SARASOTA, Fla. -- Tommy Hunter knows there will come a time this season when he blows a ninth-inning lead to turn a potential victory into a frustrating defeat.
The manner in which the right-hander reacts to that disappointment could go a long way toward determining his success as the Baltimore Orioles' new closer.
"Baseball is failing man's sport and there's something to learn and take from every day," Hunter said. "You're going to have to forget what happened the day before, whether it was good or bad, because you're going to have to go out and perform the next day."
Hunter takes over for Jim Johnson, who had 50 saves last year before being traded to Oakland in a salary dump. Orioles executive vice president Dan Duquette reached agreement on a two-year contract with Athletics closer Grant Balfour in December, but the deal fell through after Balfour failed the physical.
That opened the door for the 29-year-old Hunter, who has a fa stball that has been clocked at 100 mph. He had four saves in six tries last season, so he at least has some experience in the role.
That leaves one big question: Does Hunter have the proper mindset?
Orioles pitching coach Dave Wallace says the most important quality of a closer is "the ability to have controlled emotion."
"The two guys who come to mind are (Dennis) Eckersley, who used his emotion, and Mariano (Rivera), who internalized it and carried it into a game," Wallace said.
The playful, fun-loving Hunter couldn't be much more different than Johnson, a quiet, no-nonsense individual. That won't matter when it comes time to protect a one-run lead with three outs to go.
"I have had John Wetteland, Eric Gagne, Jason Isringhausen, all different personalities when they get to the mound," Wallace said. "I don't think that's a real big key what they're like away from the game. It's what happens when they bring it into the ballgame."
Hunter broke into the majors as a starter with Texas in 2008 and went 13-4 in 2010. A strained groin limited his playing time the following season before he was dealt to the Orioles in July 2011 for Koji Uehara as part of the trade that enabled Baltimore to land slugger Chris Davis.
Hunter remained a starter with the Orioles until manager Buck Showalter decided in the middle of the 2012 season that his pitching skills would be best utilized in relief. Hunter embraced the role, and last year he appeared in 68 games, recording 68 strikeouts in 86 1-3 innings while going 6-5 with a 2.81 ERA.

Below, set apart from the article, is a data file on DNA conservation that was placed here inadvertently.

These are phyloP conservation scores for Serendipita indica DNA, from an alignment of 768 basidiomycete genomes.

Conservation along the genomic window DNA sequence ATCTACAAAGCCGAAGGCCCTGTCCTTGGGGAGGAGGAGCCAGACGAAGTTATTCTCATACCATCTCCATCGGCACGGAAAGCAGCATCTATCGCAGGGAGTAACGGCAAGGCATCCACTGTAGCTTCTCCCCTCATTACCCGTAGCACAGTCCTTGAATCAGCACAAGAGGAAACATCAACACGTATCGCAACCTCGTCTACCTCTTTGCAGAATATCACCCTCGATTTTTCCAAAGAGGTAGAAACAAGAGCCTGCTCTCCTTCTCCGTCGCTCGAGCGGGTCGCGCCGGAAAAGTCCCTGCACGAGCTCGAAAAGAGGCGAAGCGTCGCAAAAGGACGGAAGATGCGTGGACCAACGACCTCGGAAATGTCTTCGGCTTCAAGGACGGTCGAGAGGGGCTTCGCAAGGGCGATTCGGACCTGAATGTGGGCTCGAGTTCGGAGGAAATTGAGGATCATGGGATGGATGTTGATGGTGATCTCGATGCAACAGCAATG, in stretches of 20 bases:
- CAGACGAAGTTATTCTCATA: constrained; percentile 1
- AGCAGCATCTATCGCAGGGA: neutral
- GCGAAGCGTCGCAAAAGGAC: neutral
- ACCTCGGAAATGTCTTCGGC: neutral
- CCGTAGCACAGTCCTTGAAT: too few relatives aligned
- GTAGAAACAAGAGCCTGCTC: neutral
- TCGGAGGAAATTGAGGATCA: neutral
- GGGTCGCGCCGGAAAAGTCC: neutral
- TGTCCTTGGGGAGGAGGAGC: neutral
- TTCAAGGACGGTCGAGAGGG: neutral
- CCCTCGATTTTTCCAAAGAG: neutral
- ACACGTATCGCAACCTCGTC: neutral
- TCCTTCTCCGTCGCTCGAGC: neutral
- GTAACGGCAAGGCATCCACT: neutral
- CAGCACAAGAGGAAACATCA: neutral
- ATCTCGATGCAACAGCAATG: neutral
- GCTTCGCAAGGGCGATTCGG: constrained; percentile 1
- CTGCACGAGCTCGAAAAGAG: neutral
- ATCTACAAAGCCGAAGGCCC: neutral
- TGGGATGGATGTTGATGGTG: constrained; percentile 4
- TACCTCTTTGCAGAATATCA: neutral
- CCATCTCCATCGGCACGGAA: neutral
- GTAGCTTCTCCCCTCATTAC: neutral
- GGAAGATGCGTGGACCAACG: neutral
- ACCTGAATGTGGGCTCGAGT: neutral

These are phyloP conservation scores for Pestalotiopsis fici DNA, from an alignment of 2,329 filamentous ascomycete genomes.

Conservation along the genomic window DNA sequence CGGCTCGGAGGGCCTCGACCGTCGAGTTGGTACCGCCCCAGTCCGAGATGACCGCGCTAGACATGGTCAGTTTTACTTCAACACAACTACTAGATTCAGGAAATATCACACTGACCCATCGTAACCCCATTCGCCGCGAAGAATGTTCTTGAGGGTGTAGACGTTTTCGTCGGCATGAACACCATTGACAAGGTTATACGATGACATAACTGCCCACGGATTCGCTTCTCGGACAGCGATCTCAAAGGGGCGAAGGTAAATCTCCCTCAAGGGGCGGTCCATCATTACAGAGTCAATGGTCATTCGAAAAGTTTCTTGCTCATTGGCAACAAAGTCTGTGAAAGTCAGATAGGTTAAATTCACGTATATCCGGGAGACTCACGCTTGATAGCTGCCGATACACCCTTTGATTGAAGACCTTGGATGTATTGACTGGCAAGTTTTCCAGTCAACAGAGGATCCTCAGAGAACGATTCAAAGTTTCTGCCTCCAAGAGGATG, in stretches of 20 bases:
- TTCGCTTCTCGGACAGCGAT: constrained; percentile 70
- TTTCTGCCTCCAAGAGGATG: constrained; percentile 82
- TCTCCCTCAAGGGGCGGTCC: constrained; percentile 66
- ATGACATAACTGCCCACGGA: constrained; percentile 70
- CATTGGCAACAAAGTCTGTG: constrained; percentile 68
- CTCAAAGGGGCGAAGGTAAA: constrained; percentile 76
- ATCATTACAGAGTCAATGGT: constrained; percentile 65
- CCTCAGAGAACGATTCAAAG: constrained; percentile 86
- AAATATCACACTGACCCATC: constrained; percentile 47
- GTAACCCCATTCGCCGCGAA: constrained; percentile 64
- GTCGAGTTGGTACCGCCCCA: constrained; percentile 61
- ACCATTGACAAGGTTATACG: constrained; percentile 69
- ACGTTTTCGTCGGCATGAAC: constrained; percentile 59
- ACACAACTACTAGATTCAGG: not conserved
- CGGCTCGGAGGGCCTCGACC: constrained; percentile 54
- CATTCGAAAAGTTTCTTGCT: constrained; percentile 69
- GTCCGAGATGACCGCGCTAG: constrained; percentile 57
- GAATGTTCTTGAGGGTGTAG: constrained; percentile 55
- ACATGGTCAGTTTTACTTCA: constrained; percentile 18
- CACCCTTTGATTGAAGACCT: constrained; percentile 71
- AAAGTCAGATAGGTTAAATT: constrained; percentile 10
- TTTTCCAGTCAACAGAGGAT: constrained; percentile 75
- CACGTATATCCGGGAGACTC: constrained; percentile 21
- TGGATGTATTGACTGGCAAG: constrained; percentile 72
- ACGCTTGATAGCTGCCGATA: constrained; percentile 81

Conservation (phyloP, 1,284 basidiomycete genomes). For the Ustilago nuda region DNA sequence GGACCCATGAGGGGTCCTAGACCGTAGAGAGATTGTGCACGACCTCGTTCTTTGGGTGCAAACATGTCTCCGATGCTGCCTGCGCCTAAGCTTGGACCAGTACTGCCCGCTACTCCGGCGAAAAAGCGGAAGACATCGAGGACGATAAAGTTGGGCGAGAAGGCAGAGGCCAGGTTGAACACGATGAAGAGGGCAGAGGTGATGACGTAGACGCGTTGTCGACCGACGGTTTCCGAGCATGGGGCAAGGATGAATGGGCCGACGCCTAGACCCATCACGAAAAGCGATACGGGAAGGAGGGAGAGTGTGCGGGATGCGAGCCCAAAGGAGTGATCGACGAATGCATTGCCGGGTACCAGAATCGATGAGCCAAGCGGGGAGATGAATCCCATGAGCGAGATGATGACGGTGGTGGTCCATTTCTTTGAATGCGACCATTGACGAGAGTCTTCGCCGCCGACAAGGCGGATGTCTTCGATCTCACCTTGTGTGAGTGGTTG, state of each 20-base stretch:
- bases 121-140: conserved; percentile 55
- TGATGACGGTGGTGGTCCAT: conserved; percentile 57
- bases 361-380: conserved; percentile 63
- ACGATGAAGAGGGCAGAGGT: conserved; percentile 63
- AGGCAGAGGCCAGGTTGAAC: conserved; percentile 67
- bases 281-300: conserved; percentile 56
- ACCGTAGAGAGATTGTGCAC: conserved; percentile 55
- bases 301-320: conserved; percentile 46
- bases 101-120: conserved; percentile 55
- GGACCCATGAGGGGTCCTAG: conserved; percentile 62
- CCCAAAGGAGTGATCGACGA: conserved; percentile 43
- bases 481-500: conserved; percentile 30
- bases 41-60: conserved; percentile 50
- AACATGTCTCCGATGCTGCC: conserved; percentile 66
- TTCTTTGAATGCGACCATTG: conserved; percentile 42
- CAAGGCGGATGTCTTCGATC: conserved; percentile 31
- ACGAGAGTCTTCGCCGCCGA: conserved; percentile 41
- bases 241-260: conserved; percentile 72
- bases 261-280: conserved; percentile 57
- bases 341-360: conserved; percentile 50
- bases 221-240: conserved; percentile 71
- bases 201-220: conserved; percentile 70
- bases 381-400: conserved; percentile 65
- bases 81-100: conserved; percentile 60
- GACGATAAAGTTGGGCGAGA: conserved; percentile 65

"You've got to love Tommy's energy and his stuff at the end of games," Orioles catcher Matt Wieters said. "It's definitely going to be a learning process, getting those last three outs. But he's got all the tools to be a very successful closer. It's going to be an adjustment, like when he went from starting to the bullpen. But he took well to that role."
As a starter or reliever, Hunter has been prone to giving up home runs. He yielded 32 in 2012, an average of 2.15 per nine innings, and although he lowered that figure to 1.15 last year, Hunter knows further improvement is needed for him to be effective as a closer.
"I think it's about locating the fastball," he said. "It doesn't matter how hard you throw in the big leagues. You can give up home runs on a 100 mph fastball, you can give them up on an 80 mph fastball. It's all about location. You've got to hit your spots, change speeds and mix it up. These guys can hit a fastball, so you're going to have to throw it where they can't hit it."
Wallace joined the Orioles after the 2013 season, so he can't say for sure if Hunter is ready to take the next step. But he's got a good feeling about it.
"Your tendency is to say he's got that personality, he's got what it takes, but I haven't seen Tommy in the regular season," Wallace said. "I've heard all the talk about him. He's great, he's i ntense, he's aggressive. Can he channel it in the right way? We'll find out. But he's got that package that you look for."